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Looking for help Sizing Water Softener system

Posted by DIYinMI (My Page) on
Sun, Jan 12, 14 at 0:28

I love all of the help provided on this site and hope one more question about water softener size and recommendation isn't one too many. Here is the information I have gathered:
- I would like to do the install myself
- 3/4" copper water lines
- 3 adults in the house regularly and 4 seasonally
- colonial with basement; softener in basement, 4 full baths, no hottub or jacuzzi
- municipal well
- water flow at 2nd floor tub (independent hot and cold levers) is 9.1 gallons/min
- average daily water usage (from meter readings) is 228 gallons/day; peak is 349
- we have a whole house filter that pulls in a lot of iron and water runs a bit rusty colored when the filter is not in use
- water left for awhile (dog dish) will leave leave a pink slimy film on the edge of the bowl and a lot of white crust (hard water spots)
- 2 different water "specialists" measured 25gpg hardness and 1 ppm iron (pre filter)
- municipal water info:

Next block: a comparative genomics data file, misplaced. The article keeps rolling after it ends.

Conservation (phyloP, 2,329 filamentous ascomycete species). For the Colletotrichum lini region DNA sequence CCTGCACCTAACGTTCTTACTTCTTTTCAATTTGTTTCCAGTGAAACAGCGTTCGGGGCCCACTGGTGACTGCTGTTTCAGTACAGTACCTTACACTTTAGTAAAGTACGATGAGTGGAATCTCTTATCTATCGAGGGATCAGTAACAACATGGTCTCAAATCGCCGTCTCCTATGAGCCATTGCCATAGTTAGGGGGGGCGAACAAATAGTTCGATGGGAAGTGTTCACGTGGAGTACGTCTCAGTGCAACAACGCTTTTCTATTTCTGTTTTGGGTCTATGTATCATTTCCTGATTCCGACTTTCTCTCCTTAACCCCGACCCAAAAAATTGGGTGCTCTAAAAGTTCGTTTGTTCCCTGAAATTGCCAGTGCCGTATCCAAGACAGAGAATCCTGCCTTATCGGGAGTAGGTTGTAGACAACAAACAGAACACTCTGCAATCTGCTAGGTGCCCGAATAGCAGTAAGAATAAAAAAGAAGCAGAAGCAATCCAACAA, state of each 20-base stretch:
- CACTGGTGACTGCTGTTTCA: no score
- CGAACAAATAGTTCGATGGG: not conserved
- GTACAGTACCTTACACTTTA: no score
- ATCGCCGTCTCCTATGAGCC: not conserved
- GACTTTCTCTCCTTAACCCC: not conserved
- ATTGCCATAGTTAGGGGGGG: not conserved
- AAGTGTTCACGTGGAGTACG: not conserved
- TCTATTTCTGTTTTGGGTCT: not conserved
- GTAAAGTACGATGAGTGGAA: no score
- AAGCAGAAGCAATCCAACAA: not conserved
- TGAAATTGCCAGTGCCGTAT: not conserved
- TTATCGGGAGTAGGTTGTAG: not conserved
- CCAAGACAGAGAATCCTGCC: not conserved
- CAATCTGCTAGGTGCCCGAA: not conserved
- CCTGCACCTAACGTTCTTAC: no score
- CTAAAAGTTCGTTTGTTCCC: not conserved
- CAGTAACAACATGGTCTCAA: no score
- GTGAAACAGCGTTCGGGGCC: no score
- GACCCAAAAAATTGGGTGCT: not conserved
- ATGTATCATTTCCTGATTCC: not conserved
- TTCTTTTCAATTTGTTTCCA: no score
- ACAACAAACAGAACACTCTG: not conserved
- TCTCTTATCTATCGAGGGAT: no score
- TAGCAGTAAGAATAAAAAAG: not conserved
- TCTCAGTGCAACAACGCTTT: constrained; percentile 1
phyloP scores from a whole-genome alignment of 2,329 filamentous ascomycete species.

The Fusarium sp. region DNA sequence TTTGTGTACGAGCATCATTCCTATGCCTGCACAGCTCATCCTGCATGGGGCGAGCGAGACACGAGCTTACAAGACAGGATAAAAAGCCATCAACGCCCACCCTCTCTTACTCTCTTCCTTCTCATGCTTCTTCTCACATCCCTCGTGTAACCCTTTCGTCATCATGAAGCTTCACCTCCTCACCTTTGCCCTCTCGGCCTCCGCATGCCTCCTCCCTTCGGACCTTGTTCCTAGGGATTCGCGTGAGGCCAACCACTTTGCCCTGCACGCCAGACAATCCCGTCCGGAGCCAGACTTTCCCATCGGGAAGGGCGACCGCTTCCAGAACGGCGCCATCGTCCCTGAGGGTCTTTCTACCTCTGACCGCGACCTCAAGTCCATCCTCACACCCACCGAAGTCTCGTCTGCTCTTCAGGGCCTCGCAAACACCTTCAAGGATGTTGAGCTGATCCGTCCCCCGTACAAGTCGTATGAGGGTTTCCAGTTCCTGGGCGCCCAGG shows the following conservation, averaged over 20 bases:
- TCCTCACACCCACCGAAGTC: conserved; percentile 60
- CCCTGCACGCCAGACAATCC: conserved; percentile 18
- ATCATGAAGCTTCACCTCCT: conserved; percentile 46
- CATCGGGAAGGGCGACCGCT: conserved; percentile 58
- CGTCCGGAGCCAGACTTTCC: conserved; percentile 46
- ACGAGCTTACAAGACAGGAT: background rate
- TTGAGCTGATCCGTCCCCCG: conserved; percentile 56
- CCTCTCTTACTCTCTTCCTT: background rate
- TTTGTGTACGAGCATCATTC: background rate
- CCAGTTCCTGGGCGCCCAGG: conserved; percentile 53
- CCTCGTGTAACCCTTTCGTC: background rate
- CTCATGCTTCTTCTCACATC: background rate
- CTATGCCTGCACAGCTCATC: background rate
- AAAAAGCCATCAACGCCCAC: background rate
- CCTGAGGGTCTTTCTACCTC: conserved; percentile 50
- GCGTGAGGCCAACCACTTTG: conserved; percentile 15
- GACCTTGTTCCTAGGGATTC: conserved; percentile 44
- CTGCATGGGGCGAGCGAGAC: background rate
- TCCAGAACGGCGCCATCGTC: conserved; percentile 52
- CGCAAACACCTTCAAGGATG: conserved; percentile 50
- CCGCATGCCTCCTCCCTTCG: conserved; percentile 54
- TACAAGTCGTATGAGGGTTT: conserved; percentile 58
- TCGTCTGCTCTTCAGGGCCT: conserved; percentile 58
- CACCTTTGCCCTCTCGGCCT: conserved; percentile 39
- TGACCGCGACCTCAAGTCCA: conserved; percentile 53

-- arsenic 7 ppb
-- barium 0.1 ppm
-- flouride 0.27 ppm
-- HAAS 2 ppb
-- TTHM 3.4 ppb
-- chlorine 0.35 ppm
-- copper 0.923 ppm
-- chloride 38 ppm
-- hardness 263 ppm
-- iron 1.3 ppm
-- sodium 16 ppm
-- sulfate 18 ppm

I am interested on a Fleck controller as it seems to be to be the one that's most serviceable and has has the longest history. Any help you can provide in tank size, options, settings, etc. would be greatly appreciated. Thanks upfront


Follow-Up Postings:

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RE: Looking for help Sizing Water Softener system

Tell me a bit more about your iron filter.
  1. What type and size is it?
  2. When it is not on use, how long is it out of service?
  3. Why are there times you don't use it?
  4. When it IS in use, do you see any signs of rusty waster in your home?
  5. With the filter operating, fill a clear glass with water. Let it sit for a few hours. Now fill another glass with water. Are the colors of the water different - has the first glass changed color?